But some CDC studies suggest the thyroid sometimes reacts to low levels -- between 1 and 20 parts per billion (ppb) -- of perchlorate, EPA's Mayer said.
"Is that an adverse effect?" Mayer asked. "We're putting a lot of pieces together to come up with what might be a threat and at what levels it might be a threat."
How to regulate?
Uncertainty about perchlorate's origins -- and by extension, how people are exposed to it -- makes it difficult to regulate.
"Obviously, you need to get it out of drinking water, but universally there's obviously some other source," said Richard Wiles, executive director of the Environmental Working Group. "We have internal debates on the appropriate policy response, and it's really tricky."
Environmentalists and health groups have been pushing EPA to set a more stringent standard for drinking water, arguing that it would quickly reduce exposure levels for the largest number of people.
"This is a very widespread contaminant," Wiles said. "While it's true that some sources of contamination are difficult to pin down, when you have one you can, you should definitely address it."
In January, EPA said it would delay its final decision on perchlorate regulation until the National Academy of Sciences studied the matter. That announcement followed an agency determination that it would not limit perchlorate in drinking water, finding that there was no meaningful opportunity for reducing health risks through regulation.
But the Obama administration has opted to review decisions on perchlorate made by President George W. Bush's EPA.
The problem: Even if the government imposes strict drinking-water standards, people will still be exposed from a variety of sources. Perchlorate has been found in leafy vegetables and fruit, breast milk and infant formula.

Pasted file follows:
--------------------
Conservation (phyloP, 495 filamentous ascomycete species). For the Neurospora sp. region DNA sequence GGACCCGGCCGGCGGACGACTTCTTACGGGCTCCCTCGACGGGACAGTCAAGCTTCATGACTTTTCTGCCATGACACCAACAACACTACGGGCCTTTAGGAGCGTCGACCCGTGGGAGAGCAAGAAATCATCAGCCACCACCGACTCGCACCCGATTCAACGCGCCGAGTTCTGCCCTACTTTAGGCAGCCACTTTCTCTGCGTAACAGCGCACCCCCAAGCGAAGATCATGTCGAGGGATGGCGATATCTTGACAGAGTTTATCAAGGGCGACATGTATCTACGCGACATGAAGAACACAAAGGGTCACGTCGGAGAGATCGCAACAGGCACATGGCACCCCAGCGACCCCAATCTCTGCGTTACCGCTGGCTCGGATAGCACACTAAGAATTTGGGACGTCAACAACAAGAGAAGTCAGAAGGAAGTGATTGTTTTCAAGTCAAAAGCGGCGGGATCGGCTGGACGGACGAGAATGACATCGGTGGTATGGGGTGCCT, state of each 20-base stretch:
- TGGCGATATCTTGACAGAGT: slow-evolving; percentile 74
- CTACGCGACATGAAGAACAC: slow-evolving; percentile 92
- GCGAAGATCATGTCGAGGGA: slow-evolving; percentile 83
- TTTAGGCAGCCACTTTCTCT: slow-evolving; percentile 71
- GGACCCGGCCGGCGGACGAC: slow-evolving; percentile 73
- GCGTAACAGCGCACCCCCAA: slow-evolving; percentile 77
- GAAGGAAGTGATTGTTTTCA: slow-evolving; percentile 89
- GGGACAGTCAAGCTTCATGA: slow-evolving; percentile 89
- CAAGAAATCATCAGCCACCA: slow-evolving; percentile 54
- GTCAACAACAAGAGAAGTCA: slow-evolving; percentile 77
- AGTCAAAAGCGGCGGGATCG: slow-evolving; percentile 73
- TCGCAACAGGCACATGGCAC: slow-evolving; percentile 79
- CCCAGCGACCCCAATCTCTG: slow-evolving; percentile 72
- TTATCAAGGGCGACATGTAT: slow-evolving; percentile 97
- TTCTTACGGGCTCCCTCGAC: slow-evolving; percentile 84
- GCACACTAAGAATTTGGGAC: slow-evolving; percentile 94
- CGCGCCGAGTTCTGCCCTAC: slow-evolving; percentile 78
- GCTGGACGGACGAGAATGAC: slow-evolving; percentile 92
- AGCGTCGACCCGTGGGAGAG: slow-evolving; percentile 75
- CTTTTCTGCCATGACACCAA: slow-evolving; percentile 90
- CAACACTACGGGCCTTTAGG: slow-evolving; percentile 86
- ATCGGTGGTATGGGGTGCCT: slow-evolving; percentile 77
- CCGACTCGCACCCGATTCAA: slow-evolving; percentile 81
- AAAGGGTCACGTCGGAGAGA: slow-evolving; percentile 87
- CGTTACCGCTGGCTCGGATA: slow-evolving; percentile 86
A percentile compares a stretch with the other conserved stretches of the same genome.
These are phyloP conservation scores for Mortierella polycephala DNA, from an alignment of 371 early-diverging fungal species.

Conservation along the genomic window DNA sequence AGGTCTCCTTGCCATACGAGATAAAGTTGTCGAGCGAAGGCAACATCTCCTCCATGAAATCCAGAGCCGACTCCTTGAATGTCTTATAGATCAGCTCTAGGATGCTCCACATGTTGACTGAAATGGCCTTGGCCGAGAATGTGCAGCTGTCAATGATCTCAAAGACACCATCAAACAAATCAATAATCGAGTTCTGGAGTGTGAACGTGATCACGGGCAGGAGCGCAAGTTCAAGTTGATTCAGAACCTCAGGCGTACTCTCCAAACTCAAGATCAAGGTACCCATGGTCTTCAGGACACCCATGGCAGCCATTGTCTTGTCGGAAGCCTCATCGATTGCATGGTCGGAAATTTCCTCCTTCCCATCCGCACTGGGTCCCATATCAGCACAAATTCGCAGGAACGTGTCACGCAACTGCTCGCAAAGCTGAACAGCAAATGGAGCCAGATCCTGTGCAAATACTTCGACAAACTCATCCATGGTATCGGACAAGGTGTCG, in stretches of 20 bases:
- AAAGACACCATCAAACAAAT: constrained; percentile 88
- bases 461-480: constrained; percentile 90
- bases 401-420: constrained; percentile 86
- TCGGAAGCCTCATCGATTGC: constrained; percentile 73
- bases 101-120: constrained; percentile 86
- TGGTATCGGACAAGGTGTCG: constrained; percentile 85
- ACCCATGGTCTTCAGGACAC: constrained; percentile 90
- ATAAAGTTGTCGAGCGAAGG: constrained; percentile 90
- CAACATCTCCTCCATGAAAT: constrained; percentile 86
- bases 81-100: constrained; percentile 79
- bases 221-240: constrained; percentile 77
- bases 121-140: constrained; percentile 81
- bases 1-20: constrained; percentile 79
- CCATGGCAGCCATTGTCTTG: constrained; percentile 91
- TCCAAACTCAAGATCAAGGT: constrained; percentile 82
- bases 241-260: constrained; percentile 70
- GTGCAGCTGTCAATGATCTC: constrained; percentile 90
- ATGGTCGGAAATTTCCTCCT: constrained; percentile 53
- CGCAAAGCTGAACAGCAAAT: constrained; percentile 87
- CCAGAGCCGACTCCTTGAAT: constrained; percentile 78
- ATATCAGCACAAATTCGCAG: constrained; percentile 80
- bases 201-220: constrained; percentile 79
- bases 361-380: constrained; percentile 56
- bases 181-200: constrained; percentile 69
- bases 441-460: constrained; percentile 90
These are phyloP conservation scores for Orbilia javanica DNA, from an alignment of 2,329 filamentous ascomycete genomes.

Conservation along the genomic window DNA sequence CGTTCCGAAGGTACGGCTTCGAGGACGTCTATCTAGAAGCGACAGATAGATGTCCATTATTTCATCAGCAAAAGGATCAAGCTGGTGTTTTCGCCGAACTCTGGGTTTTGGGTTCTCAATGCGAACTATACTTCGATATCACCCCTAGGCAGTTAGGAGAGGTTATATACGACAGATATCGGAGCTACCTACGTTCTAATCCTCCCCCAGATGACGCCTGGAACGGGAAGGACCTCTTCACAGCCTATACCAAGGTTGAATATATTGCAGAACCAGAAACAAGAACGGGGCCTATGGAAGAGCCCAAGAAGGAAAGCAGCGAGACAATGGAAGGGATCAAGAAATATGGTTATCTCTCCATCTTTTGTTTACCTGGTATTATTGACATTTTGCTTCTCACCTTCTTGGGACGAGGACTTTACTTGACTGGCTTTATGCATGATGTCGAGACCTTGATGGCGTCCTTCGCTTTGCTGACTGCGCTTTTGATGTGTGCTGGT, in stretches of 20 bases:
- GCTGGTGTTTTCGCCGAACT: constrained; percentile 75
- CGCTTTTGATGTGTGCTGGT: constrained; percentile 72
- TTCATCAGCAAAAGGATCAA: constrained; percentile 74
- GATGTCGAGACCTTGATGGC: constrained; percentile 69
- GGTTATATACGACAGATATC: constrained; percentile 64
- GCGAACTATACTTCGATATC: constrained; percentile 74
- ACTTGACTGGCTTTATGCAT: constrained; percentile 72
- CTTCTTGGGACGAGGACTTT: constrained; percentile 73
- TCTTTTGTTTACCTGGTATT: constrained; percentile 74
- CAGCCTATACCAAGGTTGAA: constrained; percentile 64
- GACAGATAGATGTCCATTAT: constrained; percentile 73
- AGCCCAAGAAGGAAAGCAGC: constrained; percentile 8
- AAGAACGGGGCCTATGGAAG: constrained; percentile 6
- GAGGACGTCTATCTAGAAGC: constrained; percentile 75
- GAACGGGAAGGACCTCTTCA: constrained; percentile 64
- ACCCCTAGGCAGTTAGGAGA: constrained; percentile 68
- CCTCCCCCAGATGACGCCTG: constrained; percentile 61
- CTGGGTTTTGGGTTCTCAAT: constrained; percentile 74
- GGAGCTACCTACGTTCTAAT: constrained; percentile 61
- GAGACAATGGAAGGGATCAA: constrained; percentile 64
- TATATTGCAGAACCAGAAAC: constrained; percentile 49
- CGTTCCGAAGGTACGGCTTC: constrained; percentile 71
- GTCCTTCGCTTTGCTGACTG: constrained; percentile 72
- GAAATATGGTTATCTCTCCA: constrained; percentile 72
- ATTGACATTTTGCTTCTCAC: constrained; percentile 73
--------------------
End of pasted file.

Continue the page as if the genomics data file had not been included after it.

Wiles suggested releasing a health advisory, similar to those issued by the Food and Drug Administration about high mercury-containing fish. That raises its own problems, because a healthy diet should include fruit and leafy vegetables.
But industry groups argue that exposure to perchlorate at low levels is not harmful.
Bill Romanelli of the Perchlorate Information Bureau said perchlorate has been studied for more than five decades and there is no evidence that low doses harm people.
"We have a real chasm of debate here about whether there is any health effect at all," Romanelli said. "It's not just about public health at that point. There are costs associated with regulating any kind of chemical or compound, and there are only a finite amount of resources to do it with."
The debate is far from over -- the Government Accountability Office is now starting a new study to look at the science surrounding perchlorate in drinking water and EPA's progress so far on regulating it, a GAO spokeswoman said. The report will also address another emerging contaminant, trichloroethylene.
Wiles, from the Environmental Working Group, said, "What do you do? There seems to be some source -- the old Chilean argument, maybe. I don't think people know. There's not enough research, although there's some."
But clues are emerging, and scientists are looking for answers everywhere -- even on Mars.
Reprinted from Greenwire with permission from Environment & Energy Publishing, LLC. www.eenews.net, 202-628-6500